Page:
How Not Setting up a Password Led to the Exposure of 5 Million Dalil Users
Here's an interesting conundrum: you find out that a mobile application developer has misconfigured a database and is exposing the data of millions upon millions of people to the world wide web. You try to contact the vendor and tell them to secure the database, but they don't respond. What do you do?
Security researchers Ran Locar and Noam Rotem were faced with the same dilemma recently. In the end, they decided to publicly announce what they had found, and to understand their motives, we must first learn what happened exactly.
The data of more than 5 million Middle Easterners exposed
Ran Locar was the person that first stumbled upon a MongoDB installation that was facing the internet but was not protected by a password. With the help of Noam Rotem, he figured out that the database belonged to Dalil – an Android caller ID application primarily aimed at the Middle Eastern market. The idea behind Dalil is that even if someone outside your contacts is calling you, you'll know who they are and you'll be able to reject any potentially unwanted calls.
For reasons that are not particularly clear, Dalil is collecting an enormous amount of information on its users. According to the Twitter thread with which Ran Locar broke the news, during registration, Dalil users are asked for things like their full name, address, email, and profession. At the same time, the app's Google Play page shows that upon installation, Dalil requests access to the user's contacts, location, text messages, call logs, and device information. This, more or less, is what Locar and Rotem saw in the open database.
A production server without a password
The researchers needed to find out what sort of server they were looking at. They were hoping that it would end up being a test bed full of old or irrelevant information. Unfortunately, it wasn't to be.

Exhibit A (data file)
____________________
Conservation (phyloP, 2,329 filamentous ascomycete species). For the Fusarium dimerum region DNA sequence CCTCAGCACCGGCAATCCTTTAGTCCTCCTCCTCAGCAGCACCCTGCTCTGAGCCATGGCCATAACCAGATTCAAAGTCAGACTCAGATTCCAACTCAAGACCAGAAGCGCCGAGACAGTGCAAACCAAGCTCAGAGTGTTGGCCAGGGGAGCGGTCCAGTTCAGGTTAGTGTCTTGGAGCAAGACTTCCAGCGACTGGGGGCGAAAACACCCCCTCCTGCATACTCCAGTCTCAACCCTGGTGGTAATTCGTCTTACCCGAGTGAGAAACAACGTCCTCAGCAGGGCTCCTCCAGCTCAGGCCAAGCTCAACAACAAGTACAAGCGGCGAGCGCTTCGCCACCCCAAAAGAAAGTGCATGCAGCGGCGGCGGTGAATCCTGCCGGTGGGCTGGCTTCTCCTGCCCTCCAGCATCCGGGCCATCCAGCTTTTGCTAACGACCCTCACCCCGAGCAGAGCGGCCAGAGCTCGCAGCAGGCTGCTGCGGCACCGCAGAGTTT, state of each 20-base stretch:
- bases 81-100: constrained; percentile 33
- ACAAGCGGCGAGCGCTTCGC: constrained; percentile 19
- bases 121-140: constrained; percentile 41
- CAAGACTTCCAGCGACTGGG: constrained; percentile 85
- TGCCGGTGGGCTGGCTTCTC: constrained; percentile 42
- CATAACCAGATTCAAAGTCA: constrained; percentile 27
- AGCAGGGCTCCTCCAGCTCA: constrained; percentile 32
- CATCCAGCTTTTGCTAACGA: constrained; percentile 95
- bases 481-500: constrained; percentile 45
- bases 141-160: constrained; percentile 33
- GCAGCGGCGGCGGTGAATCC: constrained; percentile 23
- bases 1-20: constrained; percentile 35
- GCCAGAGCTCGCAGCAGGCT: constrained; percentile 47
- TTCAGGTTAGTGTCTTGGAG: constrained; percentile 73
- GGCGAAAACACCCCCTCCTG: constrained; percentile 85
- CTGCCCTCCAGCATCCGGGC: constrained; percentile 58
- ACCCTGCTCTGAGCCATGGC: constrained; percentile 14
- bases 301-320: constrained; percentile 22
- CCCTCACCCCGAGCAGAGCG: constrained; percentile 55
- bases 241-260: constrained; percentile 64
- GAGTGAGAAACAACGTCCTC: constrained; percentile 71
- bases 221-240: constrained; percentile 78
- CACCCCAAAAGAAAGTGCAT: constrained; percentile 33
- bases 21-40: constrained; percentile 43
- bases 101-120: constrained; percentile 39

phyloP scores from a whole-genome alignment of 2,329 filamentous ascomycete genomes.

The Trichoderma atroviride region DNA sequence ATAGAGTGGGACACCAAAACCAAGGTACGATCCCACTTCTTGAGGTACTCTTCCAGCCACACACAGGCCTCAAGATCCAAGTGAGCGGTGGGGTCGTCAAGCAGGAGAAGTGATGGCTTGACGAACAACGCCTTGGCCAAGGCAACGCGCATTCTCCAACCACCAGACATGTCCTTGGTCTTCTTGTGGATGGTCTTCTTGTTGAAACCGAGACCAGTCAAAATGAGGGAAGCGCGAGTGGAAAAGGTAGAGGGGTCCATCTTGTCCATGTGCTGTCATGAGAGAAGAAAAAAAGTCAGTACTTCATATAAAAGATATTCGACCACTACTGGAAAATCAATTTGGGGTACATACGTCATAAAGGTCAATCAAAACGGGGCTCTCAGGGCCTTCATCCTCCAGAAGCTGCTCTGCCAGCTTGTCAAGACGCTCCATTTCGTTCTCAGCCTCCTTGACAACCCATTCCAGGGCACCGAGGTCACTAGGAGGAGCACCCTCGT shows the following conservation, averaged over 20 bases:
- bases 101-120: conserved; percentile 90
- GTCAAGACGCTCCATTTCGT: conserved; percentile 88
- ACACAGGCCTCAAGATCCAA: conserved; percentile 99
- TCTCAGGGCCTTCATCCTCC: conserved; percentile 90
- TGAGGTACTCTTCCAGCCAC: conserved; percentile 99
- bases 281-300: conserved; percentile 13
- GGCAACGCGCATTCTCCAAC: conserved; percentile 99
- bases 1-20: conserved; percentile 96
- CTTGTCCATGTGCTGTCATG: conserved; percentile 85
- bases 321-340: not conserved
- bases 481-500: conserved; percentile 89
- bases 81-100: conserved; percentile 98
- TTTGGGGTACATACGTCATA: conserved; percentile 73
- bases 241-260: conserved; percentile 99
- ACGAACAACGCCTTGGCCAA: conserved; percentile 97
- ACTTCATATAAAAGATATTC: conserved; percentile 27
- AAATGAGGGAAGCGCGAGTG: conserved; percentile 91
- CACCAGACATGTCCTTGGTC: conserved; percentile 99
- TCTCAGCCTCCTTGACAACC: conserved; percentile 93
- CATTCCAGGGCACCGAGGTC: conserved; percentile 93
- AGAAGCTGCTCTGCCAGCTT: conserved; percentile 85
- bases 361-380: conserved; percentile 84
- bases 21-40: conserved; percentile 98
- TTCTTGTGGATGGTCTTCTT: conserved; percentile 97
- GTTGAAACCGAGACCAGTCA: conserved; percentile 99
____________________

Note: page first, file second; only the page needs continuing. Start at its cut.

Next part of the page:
When Locar and Rotem located the database at the end of February, it contained close to 586 GB of data, but they quickly noticed that more information is being fed into it. The researchers told ZDNet that in a matter of about a month, the database had grown by about 208 thousand unique new phone numbers, and approximately 44 million app events (incoming and outgoing calls, registrations, etc.).
In other words, they were looking at a production server exposing the data of millions of real people from Saudi Arabia, Egypt, the UAE, and other countries. This was bad news, but worse was yet to come.
Cybercriminals have already accessed the database
After a bit more rummaging around, Locar and Rotem found a ransom note. Someone had already located the database, encrypted some of the data, and demanded a ransom to release it. Apparently, however, Dalil's developers, a company called Tech-World, either failed to notice the breach or ignored it and continued dumping more and more sensitive information into the exposed database.
Failing to notice and/or ignoring communication seems to be something Dalil's developers do more often than they should. After Locar and Rotem saw how serious the situation is, they immediately tried to get in touch with the software company, but unfortunately, it was to no avail. The attempts to communicate with the developers went unanswered, and on March 4, the two researchers brought the information to the public.
This was the right decision. Indeed, you could argue that telling the whole world about an open database with close to 600GB of sensitive data is bound to draw the attention of the bad guys, and you're right. The thing is, the crooks have already been inside, and they've already managed to wreak some havoc. Finding the database doesn't require any special tools or a particularly high level of technical skills, and the developer is clearly showing an inexplicably relaxed attitude towards the whole thing which means that it's up to the users to protect themselves. Let's hope they are made aware of the dangers before it's too late.